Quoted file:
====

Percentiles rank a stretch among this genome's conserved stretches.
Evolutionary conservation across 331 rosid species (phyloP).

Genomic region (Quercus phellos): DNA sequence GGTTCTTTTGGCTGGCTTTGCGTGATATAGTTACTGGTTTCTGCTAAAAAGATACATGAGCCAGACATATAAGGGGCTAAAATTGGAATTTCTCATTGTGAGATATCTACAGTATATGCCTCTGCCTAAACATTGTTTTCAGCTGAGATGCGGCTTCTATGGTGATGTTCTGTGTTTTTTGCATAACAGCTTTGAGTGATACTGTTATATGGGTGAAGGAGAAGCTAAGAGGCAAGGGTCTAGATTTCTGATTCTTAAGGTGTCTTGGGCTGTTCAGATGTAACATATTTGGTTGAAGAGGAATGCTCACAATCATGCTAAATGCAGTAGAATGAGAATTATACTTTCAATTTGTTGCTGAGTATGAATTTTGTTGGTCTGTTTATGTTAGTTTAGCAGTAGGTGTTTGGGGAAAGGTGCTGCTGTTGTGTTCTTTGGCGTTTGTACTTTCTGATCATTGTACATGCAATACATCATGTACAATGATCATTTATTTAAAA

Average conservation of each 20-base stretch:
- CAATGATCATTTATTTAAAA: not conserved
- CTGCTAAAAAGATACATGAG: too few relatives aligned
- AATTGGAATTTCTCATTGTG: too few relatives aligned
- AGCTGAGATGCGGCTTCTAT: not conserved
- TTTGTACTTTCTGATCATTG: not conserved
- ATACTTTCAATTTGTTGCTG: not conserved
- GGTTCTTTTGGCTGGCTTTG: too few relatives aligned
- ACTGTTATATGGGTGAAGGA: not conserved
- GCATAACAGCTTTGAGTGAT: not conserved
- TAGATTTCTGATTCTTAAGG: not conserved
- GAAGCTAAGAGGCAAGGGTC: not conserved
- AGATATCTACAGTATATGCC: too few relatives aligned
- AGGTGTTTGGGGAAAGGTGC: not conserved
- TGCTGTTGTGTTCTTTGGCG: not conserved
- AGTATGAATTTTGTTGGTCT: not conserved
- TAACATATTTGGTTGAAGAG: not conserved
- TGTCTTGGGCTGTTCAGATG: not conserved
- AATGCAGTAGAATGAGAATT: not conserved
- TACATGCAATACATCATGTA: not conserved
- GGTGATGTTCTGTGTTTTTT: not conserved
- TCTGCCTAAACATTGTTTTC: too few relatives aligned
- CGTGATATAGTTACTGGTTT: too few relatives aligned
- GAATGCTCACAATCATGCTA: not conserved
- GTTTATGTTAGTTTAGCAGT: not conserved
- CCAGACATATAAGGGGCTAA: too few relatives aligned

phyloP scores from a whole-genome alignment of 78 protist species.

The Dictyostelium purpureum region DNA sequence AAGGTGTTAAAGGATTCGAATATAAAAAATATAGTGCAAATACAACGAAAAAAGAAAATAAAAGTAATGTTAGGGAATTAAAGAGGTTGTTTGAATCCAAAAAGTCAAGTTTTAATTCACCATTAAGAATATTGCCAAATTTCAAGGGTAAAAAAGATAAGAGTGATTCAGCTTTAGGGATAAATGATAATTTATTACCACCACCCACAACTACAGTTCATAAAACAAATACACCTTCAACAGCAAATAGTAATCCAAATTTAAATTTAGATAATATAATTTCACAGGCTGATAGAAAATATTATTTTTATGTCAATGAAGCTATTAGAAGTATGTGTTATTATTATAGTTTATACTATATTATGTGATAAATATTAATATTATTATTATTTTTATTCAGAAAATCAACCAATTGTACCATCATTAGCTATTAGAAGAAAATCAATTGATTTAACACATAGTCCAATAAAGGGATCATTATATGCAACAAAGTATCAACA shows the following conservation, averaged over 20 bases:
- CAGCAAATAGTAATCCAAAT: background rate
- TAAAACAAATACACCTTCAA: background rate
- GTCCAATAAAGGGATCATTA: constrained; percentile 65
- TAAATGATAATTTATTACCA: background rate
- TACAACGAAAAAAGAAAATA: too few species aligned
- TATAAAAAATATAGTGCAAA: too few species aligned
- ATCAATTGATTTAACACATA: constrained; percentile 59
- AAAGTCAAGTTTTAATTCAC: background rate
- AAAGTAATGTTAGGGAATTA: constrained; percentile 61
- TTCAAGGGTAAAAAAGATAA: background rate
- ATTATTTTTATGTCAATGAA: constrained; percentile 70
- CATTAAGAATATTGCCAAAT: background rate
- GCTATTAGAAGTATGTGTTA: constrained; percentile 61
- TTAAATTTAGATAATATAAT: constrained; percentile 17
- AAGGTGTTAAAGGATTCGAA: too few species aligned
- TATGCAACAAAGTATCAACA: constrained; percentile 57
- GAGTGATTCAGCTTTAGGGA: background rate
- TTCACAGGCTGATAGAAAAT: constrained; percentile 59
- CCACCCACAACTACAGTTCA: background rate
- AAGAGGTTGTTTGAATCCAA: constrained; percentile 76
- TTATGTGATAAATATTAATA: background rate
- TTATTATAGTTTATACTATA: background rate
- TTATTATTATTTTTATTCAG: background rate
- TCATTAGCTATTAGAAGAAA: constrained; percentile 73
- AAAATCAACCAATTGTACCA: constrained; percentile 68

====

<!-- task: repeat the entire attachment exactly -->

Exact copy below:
Percentiles rank a stretch among this genome's conserved stretches.
Evolutionary conservation across 331 rosid species (phyloP).

Genomic region (Quercus phellos): DNA sequence GGTTCTTTTGGCTGGCTTTGCGTGATATAGTTACTGGTTTCTGCTAAAAAGATACATGAGCCAGACATATAAGGGGCTAAAATTGGAATTTCTCATTGTGAGATATCTACAGTATATGCCTCTGCCTAAACATTGTTTTCAGCTGAGATGCGGCTTCTATGGTGATGTTCTGTGTTTTTTGCATAACAGCTTTGAGTGATACTGTTATATGGGTGAAGGAGAAGCTAAGAGGCAAGGGTCTAGATTTCTGATTCTTAAGGTGTCTTGGGCTGTTCAGATGTAACATATTTGGTTGAAGAGGAATGCTCACAATCATGCTAAATGCAGTAGAATGAGAATTATACTTTCAATTTGTTGCTGAGTATGAATTTTGTTGGTCTGTTTATGTTAGTTTAGCAGTAGGTGTTTGGGGAAAGGTGCTGCTGTTGTGTTCTTTGGCGTTTGTACTTTCTGATCATTGTACATGCAATACATCATGTACAATGATCATTTATTTAAAA

Average conservation of each 20-base stretch:
- CAATGATCATTTATTTAAAA: not conserved
- CTGCTAAAAAGATACATGAG: too few relatives aligned
- AATTGGAATTTCTCATTGTG: too few relatives aligned
- AGCTGAGATGCGGCTTCTAT: not conserved
- TTTGTACTTTCTGATCATTG: not conserved
- ATACTTTCAATTTGTTGCTG: not conserved
- GGTTCTTTTGGCTGGCTTTG: too few relatives aligned
- ACTGTTATATGGGTGAAGGA: not conserved
- GCATAACAGCTTTGAGTGAT: not conserved
- TAGATTTCTGATTCTTAAGG: not conserved
- GAAGCTAAGAGGCAAGGGTC: not conserved
- AGATATCTACAGTATATGCC: too few relatives aligned
- AGGTGTTTGGGGAAAGGTGC: not conserved
- TGCTGTTGTGTTCTTTGGCG: not conserved
- AGTATGAATTTTGTTGGTCT: not conserved
- TAACATATTTGGTTGAAGAG: not conserved
- TGTCTTGGGCTGTTCAGATG: not conserved
- AATGCAGTAGAATGAGAATT: not conserved
- TACATGCAATACATCATGTA: not conserved
- GGTGATGTTCTGTGTTTTTT: not conserved
- TCTGCCTAAACATTGTTTTC: too few relatives aligned
- CGTGATATAGTTACTGGTTT: too few relatives aligned
- GAATGCTCACAATCATGCTA: not conserved
- GTTTATGTTAGTTTAGCAGT: not conserved
- CCAGACATATAAGGGGCTAA: too few relatives aligned

phyloP scores from a whole-genome alignment of 78 protist species.

The Dictyostelium purpureum region DNA sequence AAGGTGTTAAAGGATTCGAATATAAAAAATATAGTGCAAATACAACGAAAAAAGAAAATAAAAGTAATGTTAGGGAATTAAAGAGGTTGTTTGAATCCAAAAAGTCAAGTTTTAATTCACCATTAAGAATATTGCCAAATTTCAAGGGTAAAAAAGATAAGAGTGATTCAGCTTTAGGGATAAATGATAATTTATTACCACCACCCACAACTACAGTTCATAAAACAAATACACCTTCAACAGCAAATAGTAATCCAAATTTAAATTTAGATAATATAATTTCACAGGCTGATAGAAAATATTATTTTTATGTCAATGAAGCTATTAGAAGTATGTGTTATTATTATAGTTTATACTATATTATGTGATAAATATTAATATTATTATTATTTTTATTCAGAAAATCAACCAATTGTACCATCATTAGCTATTAGAAGAAAATCAATTGATTTAACACATAGTCCAATAAAGGGATCATTATATGCAACAAAGTATCAACA shows the following conservation, averaged over 20 bases:
- CAGCAAATAGTAATCCAAAT: background rate
- TAAAACAAATACACCTTCAA: background rate
- GTCCAATAAAGGGATCATTA: constrained; percentile 65
- TAAATGATAATTTATTACCA: background rate
- TACAACGAAAAAAGAAAATA: too few species aligned
- TATAAAAAATATAGTGCAAA: too few species aligned
- ATCAATTGATTTAACACATA: constrained; percentile 59
- AAAGTCAAGTTTTAATTCAC: background rate
- AAAGTAATGTTAGGGAATTA: constrained; percentile 61
- TTCAAGGGTAAAAAAGATAA: background rate
- ATTATTTTTATGTCAATGAA: constrained; percentile 70
- CATTAAGAATATTGCCAAAT: background rate
- GCTATTAGAAGTATGTGTTA: constrained; percentile 61
- TTAAATTTAGATAATATAAT: constrained; percentile 17
- AAGGTGTTAAAGGATTCGAA: too few species aligned
- TATGCAACAAAGTATCAACA: constrained; percentile 57
- GAGTGATTCAGCTTTAGGGA: background rate
- TTCACAGGCTGATAGAAAAT: constrained; percentile 59
- CCACCCACAACTACAGTTCA: background rate
- AAGAGGTTGTTTGAATCCAA: constrained; percentile 76
- TTATGTGATAAATATTAATA: background rate
- TTATTATAGTTTATACTATA: background rate
- TTATTATTATTTTTATTCAG: background rate
- TCATTAGCTATTAGAAGAAA: constrained; percentile 73
- AAAATCAACCAATTGTACCA: constrained; percentile 68